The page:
Okay, as a Math teacher, I have to say that those statistics will mean nothing to the general population who are not adept at statistical analysis.  Let me see if I can put those in lamen's terms for everyone because the statistics make it seem likely Toronto was doing something fishy...

First Statistic: 
" finding that Rogers Centre added .011 home runs to a player's production, making the stadium one of the top three percent of home-run parks since 1950. This is up from .002 from 2005 to 2009."

Lamen's Terms:
Adding .011 home runs to a person sounds like nothing.  But the comparison is the key statistic.  In the 05, 06, 07, 08, and 09 season, a span of 5 years, the Toronto players home run's only increased by .002 at home compared to on the road.  This increase is what accounts for Toronto being a friendly hitter's park.  If you divide .011 by .002 you get a quotient of over 5, meaning after five seasons where Toronto hitters hit slightly more home runs at home than on the road, their home run totals at home vs. road increased by more than a factor of 5.  It went from a small difference to a huge one.  An increase of 500% out of the blue in statistics world is almost impossible.  If you found the average increase over a span of 5 years, 10 years, whatever, the standard deviation would have been miniscule, probably 0.002.  So to jump 0.09 has a chance of about 1 in a billion.

Since: Feb 8, 2008
Posted on: August 10, 2011 3:52 pm

Blue Jays accused of stealing signs

They should put someone in one of the hotel rooms, then they won't get caught :)

Since: Jul 29, 2009
Posted on: August 10, 2011 3:46 pm

Blue Jays accused of stealing signs

We have to cheat to even the playing field.As long as there's no salary cap in Baseball it's not a real sport.Give everybody a hard 130mill cap and let there be a level playing field.Having a payroll thats 3-4 times what the smaller markets spend is unfair, so if we could and I know where not I'd cheat too.I'd rather watch paint dry than baseball, until it's a real sport.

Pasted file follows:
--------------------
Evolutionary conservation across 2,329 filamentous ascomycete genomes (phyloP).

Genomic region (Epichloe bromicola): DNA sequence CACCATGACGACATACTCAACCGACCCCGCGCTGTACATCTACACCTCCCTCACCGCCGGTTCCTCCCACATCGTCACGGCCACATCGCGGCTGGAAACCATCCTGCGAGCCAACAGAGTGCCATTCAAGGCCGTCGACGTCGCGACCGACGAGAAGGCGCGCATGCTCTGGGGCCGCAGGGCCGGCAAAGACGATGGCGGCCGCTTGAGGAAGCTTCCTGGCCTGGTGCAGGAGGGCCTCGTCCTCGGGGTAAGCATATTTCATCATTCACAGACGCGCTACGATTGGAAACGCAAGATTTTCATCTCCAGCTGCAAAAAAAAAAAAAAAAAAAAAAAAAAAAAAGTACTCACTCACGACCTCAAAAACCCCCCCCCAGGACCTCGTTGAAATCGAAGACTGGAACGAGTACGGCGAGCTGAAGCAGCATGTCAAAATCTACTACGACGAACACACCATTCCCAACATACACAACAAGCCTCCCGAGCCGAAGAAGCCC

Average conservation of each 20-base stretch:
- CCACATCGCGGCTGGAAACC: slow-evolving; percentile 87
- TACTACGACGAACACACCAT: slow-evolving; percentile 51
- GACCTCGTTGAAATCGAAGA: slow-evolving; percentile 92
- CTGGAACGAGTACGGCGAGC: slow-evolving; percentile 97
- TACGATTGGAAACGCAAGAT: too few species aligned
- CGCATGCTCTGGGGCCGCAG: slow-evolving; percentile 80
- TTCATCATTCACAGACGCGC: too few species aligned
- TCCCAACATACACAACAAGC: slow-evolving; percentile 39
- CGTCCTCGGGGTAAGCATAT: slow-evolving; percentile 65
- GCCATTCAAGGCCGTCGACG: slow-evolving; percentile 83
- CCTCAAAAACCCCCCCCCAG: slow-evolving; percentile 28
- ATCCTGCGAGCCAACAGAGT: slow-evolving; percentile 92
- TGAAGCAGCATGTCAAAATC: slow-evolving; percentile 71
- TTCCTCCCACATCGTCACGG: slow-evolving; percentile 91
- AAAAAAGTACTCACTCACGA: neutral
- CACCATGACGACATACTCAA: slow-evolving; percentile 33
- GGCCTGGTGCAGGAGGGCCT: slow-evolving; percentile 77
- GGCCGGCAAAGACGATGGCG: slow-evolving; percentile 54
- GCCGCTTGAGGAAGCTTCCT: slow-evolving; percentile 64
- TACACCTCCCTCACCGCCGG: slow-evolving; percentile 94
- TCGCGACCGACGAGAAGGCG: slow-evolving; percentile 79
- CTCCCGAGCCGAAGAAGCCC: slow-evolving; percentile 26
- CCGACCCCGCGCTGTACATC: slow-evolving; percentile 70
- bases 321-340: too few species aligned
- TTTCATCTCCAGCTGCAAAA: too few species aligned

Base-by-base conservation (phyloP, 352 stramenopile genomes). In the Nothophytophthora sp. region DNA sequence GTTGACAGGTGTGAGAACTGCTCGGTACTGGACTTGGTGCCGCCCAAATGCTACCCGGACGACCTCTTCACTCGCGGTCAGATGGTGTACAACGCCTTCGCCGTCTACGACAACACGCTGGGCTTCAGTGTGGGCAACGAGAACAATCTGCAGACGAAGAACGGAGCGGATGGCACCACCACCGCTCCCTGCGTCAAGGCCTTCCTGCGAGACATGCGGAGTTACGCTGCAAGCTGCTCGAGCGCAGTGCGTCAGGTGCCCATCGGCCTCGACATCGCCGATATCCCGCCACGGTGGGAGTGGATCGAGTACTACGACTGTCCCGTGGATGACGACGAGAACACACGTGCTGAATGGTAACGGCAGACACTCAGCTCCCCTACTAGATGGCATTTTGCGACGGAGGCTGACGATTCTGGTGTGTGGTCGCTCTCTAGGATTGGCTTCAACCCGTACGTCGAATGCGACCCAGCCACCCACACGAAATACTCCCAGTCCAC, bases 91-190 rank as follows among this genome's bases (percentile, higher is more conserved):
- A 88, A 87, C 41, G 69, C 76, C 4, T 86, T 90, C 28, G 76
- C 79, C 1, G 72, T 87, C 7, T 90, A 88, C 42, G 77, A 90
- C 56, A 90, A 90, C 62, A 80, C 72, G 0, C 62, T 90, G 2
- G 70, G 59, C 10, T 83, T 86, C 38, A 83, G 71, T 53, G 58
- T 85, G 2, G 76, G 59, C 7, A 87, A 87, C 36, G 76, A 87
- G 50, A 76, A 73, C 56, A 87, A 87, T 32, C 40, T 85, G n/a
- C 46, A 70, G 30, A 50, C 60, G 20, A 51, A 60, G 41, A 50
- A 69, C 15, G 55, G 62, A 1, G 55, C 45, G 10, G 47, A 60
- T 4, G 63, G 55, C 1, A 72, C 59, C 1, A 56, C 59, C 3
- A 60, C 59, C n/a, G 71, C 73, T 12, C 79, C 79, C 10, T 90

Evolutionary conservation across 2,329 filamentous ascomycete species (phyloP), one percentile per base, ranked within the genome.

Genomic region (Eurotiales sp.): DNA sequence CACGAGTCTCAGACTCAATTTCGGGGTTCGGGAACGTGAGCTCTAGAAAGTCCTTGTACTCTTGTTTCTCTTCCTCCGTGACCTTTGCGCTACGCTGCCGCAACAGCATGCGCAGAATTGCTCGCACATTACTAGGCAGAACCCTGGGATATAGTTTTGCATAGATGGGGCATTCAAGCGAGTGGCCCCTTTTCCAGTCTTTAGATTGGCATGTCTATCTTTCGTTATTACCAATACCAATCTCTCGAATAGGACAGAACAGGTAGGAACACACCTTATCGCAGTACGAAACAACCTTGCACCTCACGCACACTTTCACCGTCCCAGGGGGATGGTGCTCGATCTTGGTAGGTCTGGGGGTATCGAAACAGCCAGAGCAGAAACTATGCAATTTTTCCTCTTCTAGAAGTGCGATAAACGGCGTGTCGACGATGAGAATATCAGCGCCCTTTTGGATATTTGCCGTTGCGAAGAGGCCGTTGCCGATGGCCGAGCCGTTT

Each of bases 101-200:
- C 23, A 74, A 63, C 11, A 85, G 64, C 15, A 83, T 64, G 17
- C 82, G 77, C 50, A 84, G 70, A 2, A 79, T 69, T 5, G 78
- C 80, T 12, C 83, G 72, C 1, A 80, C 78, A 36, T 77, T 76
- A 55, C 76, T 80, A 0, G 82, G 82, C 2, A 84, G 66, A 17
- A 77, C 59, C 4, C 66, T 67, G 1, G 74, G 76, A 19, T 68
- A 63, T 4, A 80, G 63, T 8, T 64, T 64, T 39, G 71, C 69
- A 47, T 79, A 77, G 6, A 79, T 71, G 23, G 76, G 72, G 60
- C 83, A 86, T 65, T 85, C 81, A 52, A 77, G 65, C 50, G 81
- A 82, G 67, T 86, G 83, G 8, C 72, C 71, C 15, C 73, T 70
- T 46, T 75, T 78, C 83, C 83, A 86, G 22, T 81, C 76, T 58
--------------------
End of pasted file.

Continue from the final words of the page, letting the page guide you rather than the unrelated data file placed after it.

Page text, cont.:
Since: Sep 10, 2007
Posted on: August 10, 2011 3:44 pm

Blue Jays accused of stealing signs

I love the Blue Jays and allways will but ....How bout this for a good laugh.The Jays Manager came from BOSTON were cheater hooded Bill might have taken him out for a few drinks and shown him the cheatting ropes NAH just having fun with it.But hey New England hasnt won a Super Bowl since being caught. In fact you can count on one hand the amount of playoff wins,since being caught.I could see this being worth writting if the Jays were in the hunt but there NOT even close!

Since: Oct 22, 2007
Posted on: August 10, 2011 3:22 pm

Blue Jays accused of stealing signs

By the way, pointing out I need to learn how to spell when nothing there is misspelled is so ironic


rediculous - no dictionary results

Ironic? Indeed.

Since: Feb 4, 2008
Posted on: August 10, 2011 3:18 pm

Blue Jays accused of stealing signs

This accusation is absolutely "crazy" bizona.  You would have to be a sucker to buy this joke of an article

Since: Feb 4, 2008
Posted on: August 10, 2011 3:17 pm

Blue Jays accused of stealing signs

Bizona, I have not cursed to make my point.  Now, if someone is not using common sense, by all means I will point it out.  By the way, pointing out I need to learn how to spell when nothing there is misspelled is so ironic